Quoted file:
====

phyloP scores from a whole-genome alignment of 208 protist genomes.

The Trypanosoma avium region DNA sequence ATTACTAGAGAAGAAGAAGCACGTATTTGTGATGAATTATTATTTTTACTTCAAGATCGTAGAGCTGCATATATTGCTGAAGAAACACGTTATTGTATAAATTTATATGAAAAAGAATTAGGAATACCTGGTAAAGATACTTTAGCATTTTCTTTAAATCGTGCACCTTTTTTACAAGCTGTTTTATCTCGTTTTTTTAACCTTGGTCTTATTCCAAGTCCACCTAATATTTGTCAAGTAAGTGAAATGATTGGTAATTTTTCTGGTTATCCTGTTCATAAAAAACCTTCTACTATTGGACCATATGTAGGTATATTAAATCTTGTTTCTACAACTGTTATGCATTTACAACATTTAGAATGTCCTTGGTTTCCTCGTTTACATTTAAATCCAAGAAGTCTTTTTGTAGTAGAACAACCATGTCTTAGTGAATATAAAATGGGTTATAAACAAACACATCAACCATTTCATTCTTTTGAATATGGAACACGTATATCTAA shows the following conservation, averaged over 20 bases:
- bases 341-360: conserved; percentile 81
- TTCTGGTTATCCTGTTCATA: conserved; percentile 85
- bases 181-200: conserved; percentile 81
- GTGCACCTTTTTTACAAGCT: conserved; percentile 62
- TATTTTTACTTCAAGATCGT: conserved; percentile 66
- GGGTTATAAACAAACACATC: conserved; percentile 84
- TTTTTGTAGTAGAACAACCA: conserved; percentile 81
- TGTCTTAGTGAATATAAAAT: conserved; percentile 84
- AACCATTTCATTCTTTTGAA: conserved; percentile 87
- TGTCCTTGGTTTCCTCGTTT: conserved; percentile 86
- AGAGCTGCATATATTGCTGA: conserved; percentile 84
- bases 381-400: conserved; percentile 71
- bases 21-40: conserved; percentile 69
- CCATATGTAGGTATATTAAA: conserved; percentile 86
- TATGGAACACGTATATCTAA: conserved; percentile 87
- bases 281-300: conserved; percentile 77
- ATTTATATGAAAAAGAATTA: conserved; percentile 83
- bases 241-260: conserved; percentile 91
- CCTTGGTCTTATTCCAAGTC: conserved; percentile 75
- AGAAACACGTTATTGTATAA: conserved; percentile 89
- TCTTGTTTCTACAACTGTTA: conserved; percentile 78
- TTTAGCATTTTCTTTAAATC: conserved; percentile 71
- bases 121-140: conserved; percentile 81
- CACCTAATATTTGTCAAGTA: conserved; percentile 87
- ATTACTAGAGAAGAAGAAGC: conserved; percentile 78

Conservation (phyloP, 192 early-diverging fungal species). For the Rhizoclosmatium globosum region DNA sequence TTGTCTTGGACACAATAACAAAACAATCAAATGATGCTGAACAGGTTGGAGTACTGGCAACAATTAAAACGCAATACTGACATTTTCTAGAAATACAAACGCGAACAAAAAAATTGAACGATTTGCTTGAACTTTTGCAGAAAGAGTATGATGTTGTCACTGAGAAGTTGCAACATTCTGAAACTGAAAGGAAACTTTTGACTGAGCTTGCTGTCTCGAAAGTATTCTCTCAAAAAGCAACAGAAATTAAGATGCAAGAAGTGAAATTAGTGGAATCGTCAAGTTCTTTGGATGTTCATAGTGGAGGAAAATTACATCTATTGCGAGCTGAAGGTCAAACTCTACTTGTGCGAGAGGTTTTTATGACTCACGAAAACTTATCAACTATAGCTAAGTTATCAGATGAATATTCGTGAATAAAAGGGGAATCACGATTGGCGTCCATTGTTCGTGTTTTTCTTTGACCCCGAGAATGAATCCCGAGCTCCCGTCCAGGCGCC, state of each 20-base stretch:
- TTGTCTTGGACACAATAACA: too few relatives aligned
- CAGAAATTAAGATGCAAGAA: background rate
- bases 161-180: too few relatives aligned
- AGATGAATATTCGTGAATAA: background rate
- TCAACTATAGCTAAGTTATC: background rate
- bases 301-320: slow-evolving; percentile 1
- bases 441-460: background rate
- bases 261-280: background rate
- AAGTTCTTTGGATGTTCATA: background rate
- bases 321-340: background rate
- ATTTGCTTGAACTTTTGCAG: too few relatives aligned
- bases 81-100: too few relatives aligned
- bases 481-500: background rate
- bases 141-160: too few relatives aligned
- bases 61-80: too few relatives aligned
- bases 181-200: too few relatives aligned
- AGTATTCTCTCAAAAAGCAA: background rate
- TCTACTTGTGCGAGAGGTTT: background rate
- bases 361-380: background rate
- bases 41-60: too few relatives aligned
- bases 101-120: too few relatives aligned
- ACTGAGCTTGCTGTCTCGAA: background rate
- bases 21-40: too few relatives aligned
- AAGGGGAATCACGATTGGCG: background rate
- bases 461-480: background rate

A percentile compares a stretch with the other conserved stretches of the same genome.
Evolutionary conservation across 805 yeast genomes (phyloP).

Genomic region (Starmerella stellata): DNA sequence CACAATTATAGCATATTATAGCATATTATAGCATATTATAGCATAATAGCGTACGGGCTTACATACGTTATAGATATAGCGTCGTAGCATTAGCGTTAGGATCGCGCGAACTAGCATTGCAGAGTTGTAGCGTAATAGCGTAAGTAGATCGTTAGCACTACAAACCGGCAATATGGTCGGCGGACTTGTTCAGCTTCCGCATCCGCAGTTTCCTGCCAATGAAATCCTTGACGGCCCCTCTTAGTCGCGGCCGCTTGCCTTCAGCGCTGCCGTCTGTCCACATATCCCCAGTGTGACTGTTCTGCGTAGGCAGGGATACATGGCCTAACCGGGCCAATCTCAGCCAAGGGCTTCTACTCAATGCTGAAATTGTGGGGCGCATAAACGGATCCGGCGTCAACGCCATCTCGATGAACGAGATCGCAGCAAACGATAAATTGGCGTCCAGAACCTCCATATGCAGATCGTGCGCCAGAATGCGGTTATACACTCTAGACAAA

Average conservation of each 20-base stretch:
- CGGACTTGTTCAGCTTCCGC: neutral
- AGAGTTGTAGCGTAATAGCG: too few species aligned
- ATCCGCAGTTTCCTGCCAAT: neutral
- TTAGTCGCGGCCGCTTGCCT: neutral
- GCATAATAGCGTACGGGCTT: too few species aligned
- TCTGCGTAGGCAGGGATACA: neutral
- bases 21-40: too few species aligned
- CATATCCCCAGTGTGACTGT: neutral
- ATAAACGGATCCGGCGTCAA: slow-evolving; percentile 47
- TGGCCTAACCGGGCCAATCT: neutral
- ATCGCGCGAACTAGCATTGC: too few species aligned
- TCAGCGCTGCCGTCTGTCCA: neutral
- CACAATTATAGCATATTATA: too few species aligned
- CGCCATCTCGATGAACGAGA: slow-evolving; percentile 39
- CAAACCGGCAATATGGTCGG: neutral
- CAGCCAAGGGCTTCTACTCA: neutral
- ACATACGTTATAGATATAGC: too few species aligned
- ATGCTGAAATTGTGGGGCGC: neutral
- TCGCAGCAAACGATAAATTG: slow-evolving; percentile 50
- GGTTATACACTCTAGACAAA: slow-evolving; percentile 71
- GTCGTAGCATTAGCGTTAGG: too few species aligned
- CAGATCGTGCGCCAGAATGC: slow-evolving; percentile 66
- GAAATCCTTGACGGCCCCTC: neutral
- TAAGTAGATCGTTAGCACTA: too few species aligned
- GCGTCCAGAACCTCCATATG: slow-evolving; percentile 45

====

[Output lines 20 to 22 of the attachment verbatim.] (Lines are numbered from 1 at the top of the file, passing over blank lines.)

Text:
- bases 241-260: conserved; percentile 91
- CCTTGGTCTTATTCCAAGTC: conserved; percentile 75
- AGAAACACGTTATTGTATAA: conserved; percentile 89